Atypical antipsychotics have been widely used for the management of patients with schizophrenia and other psychotic disorders. However, they may be associated with a greater risk of metabolic abnormalities than others, including weight gain, hyperlipidemia, and new-onset type 2 diabetes mellitus or diabetic ketoacidosis (DKA). We report two cases of reversible DKA and new-onset DM that developed in patients treated with atypical antipsychotics. A 42-year-old male patient with schizophrenia who was on olanzapine admitted to the hospital because of DKA. He had been taking olanzapine for 5 months. Five months before the admission, his fasting serum glucose levels were 109 m/dL. Another 34-year-old male with no previous history of diabetes mellitus was admitted to the hospital and subsequently diagnosed with DKA. The patient had been taking risperidone. Clinicians should monitor blood glucose concentrations periodically in patients taking atypical antipsychotics.
A Case of Diabetic Ketoacidosis in a GAD Antibody-positive Diabetes Patients who Recently Experienced Hyperglycemic Hyperosmolar State.
Jang Won Son, Seok Hong Lee, Jung Ahn Lee, Jaetaek Kim, Yeon Sahng Oh, Soon Hyun Shinn
Korean Diabetes J. 2005;29(3):267-270.   Published online May 1, 2005
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AbstractAbstract PDF
The term latent autoimmune diabetes in adults(LADA) was introduced to define adult diabetic patients who initially do not require insulin, but they have the immune markers of type 1 diabetes and in a number of cases, these patients progress to insulin dependency. LADA patients have several features of classic type 1 diabetes in addition to islet cell antibody positivity, including high rates of HLA-DR3 and DR4. We describe here a case of a patient with a diagnosis of LADA who, having been diagnosed with type 2 diabetes, was affected with diabetic ketoacidosis. In April 2000, a 65-year-old man was admitted to Chung-Ang University Hospital due to his decreased cognitive ability. The patient was diagnosed with type 2 diabetes 30-years ago and he was diagnosed 6-month ago as being in a hyperglycemic hyperosmolar state. He was positive for antibodies against GAD(anti-GAD, 31U/mL). His weight was 70kg, height 167cm, BMI 25 kg/m2 and the blood pressure was 86/52mmHg. No abnormalities on the physical examination were found. His acid-base balance was pH 6.937, serum bicarbonate 2.2mmol/L and the anion gap 38; he also had a strong positive reaction for ketones in his urine and serum. During half a year, the fasting C-peptide level decreased from 0.65nmol/L to 0.13nmol/L, which means the rapid progression of beta-cell destruction. Intensive treatment of LADA with insulin may improve this type of patients' quality of life, and so potentially save the beta-cell function and perhaps lessening the risk of a hyperglycemic crisis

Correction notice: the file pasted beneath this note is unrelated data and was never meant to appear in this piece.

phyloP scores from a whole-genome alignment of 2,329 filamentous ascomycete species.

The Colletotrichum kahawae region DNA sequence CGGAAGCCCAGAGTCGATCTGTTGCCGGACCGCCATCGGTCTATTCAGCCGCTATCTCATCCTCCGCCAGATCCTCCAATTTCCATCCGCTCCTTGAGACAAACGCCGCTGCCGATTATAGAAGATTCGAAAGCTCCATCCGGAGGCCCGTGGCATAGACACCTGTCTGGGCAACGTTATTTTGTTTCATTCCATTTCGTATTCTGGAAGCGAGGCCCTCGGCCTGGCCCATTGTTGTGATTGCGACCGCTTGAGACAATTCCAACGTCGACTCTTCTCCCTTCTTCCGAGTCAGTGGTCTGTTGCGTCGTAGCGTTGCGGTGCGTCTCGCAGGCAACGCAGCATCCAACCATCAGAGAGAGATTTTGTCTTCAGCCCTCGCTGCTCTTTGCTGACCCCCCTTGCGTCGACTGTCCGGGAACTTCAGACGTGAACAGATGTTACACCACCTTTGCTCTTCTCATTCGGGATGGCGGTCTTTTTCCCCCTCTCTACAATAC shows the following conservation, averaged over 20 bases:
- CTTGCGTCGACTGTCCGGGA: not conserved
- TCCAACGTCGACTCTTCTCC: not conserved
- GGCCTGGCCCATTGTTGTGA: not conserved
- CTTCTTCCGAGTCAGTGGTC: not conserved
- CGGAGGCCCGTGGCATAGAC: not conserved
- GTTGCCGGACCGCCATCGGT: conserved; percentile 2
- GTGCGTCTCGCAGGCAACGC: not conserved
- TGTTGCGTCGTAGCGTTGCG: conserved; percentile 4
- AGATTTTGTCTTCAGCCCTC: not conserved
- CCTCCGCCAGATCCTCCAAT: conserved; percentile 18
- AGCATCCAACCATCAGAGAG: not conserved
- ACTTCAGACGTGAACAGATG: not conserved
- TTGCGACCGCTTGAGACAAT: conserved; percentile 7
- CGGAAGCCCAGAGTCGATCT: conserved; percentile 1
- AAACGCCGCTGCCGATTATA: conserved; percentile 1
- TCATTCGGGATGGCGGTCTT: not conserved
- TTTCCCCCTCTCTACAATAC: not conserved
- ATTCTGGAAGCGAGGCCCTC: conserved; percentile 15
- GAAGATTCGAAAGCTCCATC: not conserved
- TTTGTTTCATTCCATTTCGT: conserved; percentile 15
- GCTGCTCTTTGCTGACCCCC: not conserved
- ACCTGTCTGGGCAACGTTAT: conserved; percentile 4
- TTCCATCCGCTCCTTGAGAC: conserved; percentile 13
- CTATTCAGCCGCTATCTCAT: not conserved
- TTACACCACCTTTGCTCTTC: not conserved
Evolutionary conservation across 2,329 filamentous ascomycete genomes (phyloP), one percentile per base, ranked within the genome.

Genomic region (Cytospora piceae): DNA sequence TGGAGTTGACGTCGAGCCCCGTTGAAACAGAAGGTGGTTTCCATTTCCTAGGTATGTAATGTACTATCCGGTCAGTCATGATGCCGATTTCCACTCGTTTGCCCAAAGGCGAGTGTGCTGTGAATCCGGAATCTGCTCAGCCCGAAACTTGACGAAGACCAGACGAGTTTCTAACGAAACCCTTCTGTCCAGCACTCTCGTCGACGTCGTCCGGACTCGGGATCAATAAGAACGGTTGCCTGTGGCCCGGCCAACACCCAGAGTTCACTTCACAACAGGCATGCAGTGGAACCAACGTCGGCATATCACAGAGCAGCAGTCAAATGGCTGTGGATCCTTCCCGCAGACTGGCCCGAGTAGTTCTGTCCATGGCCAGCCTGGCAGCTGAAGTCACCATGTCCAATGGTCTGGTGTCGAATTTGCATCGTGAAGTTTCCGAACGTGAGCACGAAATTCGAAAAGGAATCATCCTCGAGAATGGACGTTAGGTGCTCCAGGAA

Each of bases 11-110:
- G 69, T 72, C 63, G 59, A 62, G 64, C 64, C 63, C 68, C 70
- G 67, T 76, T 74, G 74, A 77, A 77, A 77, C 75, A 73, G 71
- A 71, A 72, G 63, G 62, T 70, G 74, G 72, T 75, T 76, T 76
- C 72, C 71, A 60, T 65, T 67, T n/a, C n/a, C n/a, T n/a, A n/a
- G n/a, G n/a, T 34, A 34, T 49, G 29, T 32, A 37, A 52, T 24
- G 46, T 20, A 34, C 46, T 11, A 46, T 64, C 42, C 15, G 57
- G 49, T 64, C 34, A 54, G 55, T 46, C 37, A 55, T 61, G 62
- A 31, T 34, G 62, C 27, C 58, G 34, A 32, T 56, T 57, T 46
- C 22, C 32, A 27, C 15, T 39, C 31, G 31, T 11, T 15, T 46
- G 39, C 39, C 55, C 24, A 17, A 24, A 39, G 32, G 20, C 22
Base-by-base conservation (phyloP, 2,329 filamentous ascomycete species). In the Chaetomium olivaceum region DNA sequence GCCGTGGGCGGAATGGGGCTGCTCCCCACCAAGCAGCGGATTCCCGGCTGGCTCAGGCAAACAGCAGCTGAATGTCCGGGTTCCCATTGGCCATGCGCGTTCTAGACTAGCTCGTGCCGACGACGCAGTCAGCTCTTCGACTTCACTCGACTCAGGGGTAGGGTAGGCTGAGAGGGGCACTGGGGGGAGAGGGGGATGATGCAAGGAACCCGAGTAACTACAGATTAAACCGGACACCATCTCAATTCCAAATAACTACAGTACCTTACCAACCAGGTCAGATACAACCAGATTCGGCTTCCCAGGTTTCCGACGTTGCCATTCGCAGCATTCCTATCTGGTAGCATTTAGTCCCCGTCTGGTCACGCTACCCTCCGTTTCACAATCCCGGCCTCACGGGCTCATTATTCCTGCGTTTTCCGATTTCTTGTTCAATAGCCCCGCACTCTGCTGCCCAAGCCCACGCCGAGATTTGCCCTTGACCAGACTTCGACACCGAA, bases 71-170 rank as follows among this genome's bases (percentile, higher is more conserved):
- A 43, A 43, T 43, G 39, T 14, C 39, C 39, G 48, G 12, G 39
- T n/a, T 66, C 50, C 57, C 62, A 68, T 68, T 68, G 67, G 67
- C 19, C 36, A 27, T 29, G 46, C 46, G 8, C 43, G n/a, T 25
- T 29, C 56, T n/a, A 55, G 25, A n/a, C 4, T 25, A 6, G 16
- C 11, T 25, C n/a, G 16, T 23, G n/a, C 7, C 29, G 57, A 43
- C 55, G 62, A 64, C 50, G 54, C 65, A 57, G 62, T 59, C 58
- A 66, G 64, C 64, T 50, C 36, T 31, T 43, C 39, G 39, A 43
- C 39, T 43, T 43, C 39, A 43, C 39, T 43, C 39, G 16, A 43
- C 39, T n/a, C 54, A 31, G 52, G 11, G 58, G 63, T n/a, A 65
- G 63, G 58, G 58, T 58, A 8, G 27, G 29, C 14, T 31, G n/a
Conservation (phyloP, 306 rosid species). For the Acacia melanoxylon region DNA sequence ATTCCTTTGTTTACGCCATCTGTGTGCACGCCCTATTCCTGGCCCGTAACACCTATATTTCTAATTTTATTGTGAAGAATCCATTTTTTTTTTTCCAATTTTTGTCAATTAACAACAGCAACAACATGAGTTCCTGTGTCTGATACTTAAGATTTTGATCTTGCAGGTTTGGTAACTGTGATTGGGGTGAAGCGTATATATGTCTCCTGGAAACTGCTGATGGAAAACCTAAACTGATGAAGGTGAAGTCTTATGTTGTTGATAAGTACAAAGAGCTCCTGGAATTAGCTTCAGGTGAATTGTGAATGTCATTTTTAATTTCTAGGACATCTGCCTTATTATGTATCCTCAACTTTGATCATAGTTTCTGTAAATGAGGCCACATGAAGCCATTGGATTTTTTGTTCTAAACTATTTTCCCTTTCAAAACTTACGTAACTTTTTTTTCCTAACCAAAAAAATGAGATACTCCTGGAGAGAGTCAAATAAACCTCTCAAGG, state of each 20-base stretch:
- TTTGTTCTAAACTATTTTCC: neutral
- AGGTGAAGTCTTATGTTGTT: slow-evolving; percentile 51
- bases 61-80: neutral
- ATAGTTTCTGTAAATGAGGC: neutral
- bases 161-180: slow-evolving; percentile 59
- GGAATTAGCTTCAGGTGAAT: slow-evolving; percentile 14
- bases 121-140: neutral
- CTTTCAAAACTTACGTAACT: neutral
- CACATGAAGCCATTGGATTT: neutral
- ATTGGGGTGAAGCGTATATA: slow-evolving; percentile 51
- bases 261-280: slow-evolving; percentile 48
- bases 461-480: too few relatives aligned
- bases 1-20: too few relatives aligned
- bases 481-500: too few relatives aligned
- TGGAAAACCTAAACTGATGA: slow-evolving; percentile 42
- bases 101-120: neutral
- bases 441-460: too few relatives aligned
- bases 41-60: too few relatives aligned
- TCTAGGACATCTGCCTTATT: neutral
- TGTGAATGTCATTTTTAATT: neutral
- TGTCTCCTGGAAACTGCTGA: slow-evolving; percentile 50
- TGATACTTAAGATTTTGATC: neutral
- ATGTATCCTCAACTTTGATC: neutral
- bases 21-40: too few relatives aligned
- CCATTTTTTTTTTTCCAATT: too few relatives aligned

Original Article
A Case of MELAS(Mitochondrial Encephalomyopathy, Lactic Acidosis, Stroke-like Episodes) Syndrome Manifested by Diabetic Ketoacidosis.
Sung Hoon Jung, Eun Jung Kim, So Hi Im, Kang Ju, Kang hyun Choi, Seung Hyun Ko, Yu Bae Ahn, Ki Ho Song, Ho Young Son, Sung Kyung Park, Jeong Su Jun
Korean Diabetes J. 2004;28(3):231-237.   Published online June 1, 2004
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AbstractAbstract PDF